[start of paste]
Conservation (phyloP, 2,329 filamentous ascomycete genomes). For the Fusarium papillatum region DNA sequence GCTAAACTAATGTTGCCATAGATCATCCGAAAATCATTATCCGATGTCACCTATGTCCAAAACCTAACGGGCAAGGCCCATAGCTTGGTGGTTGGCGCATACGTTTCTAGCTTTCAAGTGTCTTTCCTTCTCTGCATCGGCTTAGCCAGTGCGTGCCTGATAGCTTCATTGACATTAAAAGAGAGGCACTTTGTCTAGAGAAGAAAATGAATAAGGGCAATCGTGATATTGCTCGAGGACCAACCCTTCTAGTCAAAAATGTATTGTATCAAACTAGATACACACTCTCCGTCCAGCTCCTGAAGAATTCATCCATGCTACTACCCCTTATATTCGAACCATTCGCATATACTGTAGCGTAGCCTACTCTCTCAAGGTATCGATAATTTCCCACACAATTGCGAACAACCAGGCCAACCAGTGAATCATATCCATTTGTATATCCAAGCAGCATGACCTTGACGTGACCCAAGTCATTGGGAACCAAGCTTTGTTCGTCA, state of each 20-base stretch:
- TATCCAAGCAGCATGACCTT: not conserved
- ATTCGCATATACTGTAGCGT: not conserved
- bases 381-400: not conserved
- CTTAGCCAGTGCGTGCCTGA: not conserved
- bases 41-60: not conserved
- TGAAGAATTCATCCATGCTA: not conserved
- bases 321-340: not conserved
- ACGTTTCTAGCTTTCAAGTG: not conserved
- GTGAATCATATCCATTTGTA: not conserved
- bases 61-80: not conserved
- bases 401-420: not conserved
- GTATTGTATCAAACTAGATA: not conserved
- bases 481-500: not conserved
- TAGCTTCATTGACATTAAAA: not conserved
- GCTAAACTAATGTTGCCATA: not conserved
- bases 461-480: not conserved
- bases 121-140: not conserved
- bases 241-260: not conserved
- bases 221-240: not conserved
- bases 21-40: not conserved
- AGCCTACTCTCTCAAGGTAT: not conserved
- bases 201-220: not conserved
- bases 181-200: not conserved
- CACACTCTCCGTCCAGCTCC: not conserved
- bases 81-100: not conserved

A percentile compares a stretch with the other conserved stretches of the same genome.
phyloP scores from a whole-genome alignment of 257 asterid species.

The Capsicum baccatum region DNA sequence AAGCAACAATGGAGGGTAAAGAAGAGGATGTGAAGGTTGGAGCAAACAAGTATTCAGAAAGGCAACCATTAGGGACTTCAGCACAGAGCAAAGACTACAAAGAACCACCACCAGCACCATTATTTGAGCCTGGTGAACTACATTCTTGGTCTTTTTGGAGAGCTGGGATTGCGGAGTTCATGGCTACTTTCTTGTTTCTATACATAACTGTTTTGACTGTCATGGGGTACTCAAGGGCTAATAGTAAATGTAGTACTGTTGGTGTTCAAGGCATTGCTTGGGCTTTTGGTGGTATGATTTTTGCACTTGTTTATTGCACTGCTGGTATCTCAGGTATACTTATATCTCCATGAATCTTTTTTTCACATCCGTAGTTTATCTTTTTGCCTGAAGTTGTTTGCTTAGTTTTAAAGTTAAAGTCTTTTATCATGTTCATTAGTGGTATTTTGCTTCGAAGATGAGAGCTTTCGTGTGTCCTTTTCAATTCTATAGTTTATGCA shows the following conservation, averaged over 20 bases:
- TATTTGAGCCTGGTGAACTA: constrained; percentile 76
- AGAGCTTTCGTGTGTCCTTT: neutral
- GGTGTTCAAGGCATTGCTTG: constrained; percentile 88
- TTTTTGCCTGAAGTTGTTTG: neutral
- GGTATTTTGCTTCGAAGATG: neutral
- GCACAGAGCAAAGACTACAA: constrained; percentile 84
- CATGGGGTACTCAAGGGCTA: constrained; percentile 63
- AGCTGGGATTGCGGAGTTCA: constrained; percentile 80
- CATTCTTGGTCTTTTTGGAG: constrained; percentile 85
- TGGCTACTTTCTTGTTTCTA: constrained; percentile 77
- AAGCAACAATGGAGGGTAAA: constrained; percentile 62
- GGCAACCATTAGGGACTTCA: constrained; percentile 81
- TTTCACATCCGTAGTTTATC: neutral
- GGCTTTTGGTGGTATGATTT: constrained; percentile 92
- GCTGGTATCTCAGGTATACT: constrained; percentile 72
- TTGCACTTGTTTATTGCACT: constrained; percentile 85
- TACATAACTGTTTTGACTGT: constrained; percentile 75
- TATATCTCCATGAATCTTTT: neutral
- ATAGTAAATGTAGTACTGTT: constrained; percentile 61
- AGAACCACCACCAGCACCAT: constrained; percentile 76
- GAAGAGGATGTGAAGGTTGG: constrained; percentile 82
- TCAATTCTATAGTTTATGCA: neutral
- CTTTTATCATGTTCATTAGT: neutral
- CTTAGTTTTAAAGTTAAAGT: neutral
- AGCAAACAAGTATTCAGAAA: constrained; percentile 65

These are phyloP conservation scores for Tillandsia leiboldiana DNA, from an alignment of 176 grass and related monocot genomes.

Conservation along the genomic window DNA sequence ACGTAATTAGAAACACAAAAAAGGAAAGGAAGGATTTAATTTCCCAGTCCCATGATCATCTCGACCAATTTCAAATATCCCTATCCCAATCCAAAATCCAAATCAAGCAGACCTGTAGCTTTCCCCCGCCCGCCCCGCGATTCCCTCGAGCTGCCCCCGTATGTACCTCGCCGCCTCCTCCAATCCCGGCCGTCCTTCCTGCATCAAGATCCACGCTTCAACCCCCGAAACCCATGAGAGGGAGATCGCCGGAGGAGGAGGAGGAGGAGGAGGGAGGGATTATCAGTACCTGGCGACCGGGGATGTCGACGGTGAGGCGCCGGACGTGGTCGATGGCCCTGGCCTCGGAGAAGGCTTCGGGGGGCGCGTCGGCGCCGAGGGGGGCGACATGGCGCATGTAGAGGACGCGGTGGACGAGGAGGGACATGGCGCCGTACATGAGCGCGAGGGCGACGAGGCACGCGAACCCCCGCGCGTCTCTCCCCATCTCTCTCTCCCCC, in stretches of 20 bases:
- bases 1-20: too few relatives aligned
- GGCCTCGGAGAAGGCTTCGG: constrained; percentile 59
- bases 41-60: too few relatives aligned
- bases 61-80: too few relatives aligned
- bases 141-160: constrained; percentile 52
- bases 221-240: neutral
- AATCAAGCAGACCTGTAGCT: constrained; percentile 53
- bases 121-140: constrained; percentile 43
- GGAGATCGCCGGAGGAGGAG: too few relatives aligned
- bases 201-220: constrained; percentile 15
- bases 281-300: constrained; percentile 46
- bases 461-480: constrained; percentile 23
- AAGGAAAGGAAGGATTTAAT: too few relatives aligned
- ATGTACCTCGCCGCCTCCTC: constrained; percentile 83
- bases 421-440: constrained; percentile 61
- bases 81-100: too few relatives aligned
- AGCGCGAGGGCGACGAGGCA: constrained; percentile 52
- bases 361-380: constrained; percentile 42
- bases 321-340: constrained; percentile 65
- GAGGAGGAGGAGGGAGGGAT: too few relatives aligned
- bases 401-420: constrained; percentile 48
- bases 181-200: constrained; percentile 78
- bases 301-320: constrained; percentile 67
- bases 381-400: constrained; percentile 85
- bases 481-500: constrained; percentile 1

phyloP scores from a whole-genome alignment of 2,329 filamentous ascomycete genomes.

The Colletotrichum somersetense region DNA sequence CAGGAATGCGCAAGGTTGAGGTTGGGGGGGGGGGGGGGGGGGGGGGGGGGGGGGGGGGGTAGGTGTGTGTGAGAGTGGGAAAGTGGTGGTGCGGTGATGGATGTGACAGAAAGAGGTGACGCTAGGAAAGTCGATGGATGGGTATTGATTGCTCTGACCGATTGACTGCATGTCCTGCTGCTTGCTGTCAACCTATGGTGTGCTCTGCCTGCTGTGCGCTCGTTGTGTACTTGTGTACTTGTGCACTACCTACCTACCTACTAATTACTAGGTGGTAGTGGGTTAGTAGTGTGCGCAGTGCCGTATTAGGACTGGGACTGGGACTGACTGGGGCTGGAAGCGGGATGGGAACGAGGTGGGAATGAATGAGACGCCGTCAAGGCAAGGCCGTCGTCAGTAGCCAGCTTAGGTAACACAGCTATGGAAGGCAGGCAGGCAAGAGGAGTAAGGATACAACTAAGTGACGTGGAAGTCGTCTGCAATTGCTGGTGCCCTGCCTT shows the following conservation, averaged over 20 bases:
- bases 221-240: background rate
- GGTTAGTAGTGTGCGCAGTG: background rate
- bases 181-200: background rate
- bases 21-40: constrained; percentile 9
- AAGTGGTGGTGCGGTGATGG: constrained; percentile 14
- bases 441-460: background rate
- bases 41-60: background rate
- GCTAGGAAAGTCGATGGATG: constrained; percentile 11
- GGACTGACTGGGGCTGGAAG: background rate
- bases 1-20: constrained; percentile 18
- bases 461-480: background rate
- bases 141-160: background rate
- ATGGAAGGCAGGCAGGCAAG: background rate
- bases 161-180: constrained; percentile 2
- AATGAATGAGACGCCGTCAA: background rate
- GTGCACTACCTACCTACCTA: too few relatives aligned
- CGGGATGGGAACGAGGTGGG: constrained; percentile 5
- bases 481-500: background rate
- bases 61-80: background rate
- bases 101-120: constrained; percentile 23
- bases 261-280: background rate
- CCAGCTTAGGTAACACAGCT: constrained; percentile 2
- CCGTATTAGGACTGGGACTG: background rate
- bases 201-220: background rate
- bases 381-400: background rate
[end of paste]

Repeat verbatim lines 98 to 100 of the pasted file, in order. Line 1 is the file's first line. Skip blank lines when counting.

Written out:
- AATGAATGAGACGCCGTCAA: background rate
- GTGCACTACCTACCTACCTA: too few relatives aligned
- CGGGATGGGAACGAGGTGGG: constrained; percentile 5